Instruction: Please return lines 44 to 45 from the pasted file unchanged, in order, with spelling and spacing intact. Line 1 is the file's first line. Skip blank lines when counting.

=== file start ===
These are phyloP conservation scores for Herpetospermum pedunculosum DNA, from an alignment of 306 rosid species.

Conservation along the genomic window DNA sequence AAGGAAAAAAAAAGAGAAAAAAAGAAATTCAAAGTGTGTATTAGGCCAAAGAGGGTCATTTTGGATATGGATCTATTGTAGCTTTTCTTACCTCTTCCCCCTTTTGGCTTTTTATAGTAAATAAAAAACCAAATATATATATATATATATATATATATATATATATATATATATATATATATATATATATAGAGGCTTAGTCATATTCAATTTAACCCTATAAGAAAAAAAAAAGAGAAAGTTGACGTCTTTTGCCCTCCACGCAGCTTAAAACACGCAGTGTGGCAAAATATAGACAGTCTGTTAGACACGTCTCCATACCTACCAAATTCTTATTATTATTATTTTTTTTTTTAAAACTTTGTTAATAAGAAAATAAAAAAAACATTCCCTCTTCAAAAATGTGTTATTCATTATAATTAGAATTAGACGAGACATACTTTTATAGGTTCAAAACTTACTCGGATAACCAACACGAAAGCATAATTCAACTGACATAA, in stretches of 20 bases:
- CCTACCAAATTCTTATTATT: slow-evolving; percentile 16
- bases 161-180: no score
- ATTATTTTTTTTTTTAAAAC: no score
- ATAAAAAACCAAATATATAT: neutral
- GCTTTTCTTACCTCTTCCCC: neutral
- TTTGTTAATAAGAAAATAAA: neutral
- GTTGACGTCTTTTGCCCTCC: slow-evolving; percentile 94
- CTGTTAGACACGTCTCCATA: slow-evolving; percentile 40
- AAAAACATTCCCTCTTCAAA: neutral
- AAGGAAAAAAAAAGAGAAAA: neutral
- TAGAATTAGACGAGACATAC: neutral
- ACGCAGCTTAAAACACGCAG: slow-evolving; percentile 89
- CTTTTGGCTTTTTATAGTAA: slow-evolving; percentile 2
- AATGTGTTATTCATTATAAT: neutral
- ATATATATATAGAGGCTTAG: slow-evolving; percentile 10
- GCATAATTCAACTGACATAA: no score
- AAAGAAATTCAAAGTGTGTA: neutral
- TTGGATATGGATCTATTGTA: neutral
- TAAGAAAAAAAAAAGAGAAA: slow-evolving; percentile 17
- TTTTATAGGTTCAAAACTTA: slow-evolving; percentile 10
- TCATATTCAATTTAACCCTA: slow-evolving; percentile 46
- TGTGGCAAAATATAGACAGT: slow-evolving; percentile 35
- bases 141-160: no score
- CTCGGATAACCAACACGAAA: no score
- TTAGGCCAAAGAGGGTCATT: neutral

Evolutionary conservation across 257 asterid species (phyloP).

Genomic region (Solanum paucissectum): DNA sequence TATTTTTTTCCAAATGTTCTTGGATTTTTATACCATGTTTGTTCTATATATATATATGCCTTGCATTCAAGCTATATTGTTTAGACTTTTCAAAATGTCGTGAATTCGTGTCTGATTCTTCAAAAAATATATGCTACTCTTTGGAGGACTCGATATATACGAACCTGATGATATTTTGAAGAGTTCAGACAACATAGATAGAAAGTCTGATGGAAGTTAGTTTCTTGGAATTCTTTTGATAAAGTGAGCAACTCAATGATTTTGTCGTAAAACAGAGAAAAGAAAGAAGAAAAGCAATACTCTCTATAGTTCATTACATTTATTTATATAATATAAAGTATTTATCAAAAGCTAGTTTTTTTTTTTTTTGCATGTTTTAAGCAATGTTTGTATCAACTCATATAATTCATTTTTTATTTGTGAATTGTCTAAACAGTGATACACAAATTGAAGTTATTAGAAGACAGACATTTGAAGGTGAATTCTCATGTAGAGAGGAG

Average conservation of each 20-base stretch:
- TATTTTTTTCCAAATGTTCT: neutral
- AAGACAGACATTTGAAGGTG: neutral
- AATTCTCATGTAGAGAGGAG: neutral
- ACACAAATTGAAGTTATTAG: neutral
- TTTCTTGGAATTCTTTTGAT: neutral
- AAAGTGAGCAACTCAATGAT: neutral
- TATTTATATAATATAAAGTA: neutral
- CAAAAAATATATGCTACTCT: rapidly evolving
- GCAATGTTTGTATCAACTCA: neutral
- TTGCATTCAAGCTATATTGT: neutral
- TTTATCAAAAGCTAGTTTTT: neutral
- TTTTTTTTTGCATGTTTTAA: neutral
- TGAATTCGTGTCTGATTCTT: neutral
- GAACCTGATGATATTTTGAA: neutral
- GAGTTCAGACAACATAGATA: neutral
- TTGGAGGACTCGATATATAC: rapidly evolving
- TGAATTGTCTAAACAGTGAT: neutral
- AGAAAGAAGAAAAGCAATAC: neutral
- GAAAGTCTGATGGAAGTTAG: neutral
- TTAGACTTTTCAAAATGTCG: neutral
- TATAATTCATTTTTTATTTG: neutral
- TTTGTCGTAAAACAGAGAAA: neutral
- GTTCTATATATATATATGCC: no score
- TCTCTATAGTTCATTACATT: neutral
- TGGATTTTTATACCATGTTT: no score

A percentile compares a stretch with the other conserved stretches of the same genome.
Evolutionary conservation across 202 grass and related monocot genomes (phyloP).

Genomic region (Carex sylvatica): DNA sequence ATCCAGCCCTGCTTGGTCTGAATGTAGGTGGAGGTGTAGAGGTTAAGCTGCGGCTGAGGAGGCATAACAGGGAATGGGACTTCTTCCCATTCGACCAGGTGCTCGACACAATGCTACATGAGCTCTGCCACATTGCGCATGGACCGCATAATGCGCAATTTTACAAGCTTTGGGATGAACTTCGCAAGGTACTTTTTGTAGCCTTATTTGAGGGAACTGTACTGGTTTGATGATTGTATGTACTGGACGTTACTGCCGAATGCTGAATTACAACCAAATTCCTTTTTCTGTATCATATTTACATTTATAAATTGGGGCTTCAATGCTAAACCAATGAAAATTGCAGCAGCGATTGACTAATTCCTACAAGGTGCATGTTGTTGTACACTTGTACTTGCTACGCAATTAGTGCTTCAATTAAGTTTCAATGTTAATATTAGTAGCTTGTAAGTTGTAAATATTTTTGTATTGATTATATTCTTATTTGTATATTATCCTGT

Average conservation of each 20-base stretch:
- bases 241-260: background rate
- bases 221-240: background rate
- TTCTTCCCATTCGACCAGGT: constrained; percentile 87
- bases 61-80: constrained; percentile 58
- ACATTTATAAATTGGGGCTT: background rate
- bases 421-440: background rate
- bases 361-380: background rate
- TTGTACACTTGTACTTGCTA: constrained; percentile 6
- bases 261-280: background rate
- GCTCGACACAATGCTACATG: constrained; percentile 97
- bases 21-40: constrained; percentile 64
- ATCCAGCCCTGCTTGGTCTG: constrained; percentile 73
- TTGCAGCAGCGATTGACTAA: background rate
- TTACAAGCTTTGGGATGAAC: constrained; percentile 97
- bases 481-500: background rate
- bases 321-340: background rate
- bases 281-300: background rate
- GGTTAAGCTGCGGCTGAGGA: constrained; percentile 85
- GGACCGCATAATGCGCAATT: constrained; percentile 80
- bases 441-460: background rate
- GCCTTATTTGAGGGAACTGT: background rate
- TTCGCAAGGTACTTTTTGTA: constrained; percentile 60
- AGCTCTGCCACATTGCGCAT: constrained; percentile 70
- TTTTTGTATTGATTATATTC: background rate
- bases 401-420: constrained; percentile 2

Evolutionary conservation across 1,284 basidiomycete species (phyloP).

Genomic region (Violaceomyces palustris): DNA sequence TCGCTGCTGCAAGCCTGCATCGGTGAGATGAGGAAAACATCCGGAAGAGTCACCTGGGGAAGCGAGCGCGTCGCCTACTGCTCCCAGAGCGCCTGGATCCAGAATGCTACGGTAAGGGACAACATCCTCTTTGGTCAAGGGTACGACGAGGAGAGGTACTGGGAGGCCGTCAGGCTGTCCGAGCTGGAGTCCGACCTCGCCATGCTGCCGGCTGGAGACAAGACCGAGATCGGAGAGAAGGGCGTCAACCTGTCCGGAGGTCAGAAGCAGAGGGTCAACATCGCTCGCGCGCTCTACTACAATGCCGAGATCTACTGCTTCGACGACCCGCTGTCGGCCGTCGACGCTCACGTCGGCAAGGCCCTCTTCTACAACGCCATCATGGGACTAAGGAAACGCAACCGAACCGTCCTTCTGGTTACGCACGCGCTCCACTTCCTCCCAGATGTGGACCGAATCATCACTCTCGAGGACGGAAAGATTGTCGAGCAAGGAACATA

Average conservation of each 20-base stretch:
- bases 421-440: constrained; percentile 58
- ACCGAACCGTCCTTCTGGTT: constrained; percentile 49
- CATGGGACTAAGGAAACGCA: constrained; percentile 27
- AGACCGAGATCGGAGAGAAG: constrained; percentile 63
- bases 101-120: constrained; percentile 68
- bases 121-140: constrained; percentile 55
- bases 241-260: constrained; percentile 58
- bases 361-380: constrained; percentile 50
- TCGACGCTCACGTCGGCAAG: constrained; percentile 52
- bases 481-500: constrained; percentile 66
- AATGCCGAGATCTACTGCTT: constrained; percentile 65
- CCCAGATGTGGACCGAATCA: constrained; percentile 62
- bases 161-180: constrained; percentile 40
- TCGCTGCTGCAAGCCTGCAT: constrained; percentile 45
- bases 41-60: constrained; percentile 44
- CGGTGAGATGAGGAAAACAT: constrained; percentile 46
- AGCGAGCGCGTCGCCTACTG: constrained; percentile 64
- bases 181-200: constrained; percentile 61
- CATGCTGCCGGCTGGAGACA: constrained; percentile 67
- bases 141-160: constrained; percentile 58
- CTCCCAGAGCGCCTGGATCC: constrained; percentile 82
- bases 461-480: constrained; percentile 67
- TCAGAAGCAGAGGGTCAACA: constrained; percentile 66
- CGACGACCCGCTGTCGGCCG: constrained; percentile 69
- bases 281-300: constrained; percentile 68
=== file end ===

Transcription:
- GAACCTGATGATATTTTGAA: neutral
- GAGTTCAGACAACATAGATA: neutral